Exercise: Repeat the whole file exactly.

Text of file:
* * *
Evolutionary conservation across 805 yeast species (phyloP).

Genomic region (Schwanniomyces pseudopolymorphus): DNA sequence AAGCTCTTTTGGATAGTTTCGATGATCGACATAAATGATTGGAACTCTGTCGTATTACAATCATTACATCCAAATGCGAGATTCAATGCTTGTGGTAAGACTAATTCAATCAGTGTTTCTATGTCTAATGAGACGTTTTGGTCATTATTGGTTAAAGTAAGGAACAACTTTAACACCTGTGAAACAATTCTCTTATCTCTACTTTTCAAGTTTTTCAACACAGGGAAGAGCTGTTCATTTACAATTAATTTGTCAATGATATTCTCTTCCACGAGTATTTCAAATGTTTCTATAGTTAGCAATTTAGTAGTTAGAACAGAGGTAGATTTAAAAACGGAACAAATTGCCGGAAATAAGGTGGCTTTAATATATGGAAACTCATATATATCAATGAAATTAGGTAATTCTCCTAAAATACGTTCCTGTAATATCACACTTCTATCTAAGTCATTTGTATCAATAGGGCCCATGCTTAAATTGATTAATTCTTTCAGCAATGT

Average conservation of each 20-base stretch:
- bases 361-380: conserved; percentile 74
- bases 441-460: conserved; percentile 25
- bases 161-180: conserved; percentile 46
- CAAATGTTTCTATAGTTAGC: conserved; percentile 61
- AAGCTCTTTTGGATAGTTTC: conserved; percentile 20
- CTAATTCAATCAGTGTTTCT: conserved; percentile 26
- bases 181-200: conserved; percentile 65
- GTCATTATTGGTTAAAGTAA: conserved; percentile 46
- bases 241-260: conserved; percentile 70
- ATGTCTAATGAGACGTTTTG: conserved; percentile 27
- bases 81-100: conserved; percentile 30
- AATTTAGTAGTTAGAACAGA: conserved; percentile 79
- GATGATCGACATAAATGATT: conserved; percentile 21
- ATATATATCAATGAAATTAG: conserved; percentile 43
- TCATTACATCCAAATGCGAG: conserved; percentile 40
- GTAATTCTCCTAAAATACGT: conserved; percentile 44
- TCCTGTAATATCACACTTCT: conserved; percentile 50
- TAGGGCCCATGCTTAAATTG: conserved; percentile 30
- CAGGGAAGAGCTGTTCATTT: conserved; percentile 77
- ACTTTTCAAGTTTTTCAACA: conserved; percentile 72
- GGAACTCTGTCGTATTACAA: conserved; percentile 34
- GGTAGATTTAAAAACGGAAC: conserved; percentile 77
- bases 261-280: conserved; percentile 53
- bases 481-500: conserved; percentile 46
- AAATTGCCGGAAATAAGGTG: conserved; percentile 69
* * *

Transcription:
Evolutionary conservation across 805 yeast species (phyloP).

Genomic region (Schwanniomyces pseudopolymorphus): DNA sequence AAGCTCTTTTGGATAGTTTCGATGATCGACATAAATGATTGGAACTCTGTCGTATTACAATCATTACATCCAAATGCGAGATTCAATGCTTGTGGTAAGACTAATTCAATCAGTGTTTCTATGTCTAATGAGACGTTTTGGTCATTATTGGTTAAAGTAAGGAACAACTTTAACACCTGTGAAACAATTCTCTTATCTCTACTTTTCAAGTTTTTCAACACAGGGAAGAGCTGTTCATTTACAATTAATTTGTCAATGATATTCTCTTCCACGAGTATTTCAAATGTTTCTATAGTTAGCAATTTAGTAGTTAGAACAGAGGTAGATTTAAAAACGGAACAAATTGCCGGAAATAAGGTGGCTTTAATATATGGAAACTCATATATATCAATGAAATTAGGTAATTCTCCTAAAATACGTTCCTGTAATATCACACTTCTATCTAAGTCATTTGTATCAATAGGGCCCATGCTTAAATTGATTAATTCTTTCAGCAATGT

Average conservation of each 20-base stretch:
- bases 361-380: conserved; percentile 74
- bases 441-460: conserved; percentile 25
- bases 161-180: conserved; percentile 46
- CAAATGTTTCTATAGTTAGC: conserved; percentile 61
- AAGCTCTTTTGGATAGTTTC: conserved; percentile 20
- CTAATTCAATCAGTGTTTCT: conserved; percentile 26
- bases 181-200: conserved; percentile 65
- GTCATTATTGGTTAAAGTAA: conserved; percentile 46
- bases 241-260: conserved; percentile 70
- ATGTCTAATGAGACGTTTTG: conserved; percentile 27
- bases 81-100: conserved; percentile 30
- AATTTAGTAGTTAGAACAGA: conserved; percentile 79
- GATGATCGACATAAATGATT: conserved; percentile 21
- ATATATATCAATGAAATTAG: conserved; percentile 43
- TCATTACATCCAAATGCGAG: conserved; percentile 40
- GTAATTCTCCTAAAATACGT: conserved; percentile 44
- TCCTGTAATATCACACTTCT: conserved; percentile 50
- TAGGGCCCATGCTTAAATTG: conserved; percentile 30
- CAGGGAAGAGCTGTTCATTT: conserved; percentile 77
- ACTTTTCAAGTTTTTCAACA: conserved; percentile 72
- GGAACTCTGTCGTATTACAA: conserved; percentile 34
- GGTAGATTTAAAAACGGAAC: conserved; percentile 77
- bases 261-280: conserved; percentile 53
- bases 481-500: conserved; percentile 46
- AAATTGCCGGAAATAAGGTG: conserved; percentile 69